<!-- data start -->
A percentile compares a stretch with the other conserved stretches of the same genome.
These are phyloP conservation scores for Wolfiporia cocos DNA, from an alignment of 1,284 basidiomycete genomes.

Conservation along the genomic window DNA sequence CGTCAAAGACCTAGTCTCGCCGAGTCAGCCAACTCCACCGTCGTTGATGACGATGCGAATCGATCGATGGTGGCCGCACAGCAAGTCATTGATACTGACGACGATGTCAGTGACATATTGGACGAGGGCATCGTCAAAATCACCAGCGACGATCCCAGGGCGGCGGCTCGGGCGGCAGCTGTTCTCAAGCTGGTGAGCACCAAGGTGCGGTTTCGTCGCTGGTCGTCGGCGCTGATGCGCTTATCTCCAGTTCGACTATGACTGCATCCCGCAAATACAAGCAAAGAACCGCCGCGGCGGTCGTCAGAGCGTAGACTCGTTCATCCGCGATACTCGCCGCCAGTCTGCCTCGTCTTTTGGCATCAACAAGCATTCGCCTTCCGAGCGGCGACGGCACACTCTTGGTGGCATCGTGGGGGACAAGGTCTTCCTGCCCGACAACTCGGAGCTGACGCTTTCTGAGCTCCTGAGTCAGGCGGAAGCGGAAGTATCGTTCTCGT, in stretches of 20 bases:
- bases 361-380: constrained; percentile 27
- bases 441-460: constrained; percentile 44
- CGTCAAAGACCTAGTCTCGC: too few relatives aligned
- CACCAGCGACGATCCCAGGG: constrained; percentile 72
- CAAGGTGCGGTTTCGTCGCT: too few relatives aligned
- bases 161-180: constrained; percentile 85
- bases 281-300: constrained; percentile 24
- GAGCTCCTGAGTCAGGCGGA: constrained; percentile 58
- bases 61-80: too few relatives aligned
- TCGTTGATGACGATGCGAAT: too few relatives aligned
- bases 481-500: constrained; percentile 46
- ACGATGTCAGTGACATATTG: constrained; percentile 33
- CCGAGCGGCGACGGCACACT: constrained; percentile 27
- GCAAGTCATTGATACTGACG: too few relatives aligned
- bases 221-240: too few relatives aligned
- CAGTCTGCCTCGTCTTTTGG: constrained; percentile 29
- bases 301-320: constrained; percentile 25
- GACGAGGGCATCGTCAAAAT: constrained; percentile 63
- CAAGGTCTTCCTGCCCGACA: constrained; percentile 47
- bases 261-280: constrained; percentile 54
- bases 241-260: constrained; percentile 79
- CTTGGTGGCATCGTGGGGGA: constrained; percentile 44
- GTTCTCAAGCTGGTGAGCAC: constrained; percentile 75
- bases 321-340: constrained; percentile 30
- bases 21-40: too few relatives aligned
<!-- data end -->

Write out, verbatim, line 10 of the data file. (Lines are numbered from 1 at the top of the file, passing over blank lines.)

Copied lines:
- bases 281-300: constrained; percentile 24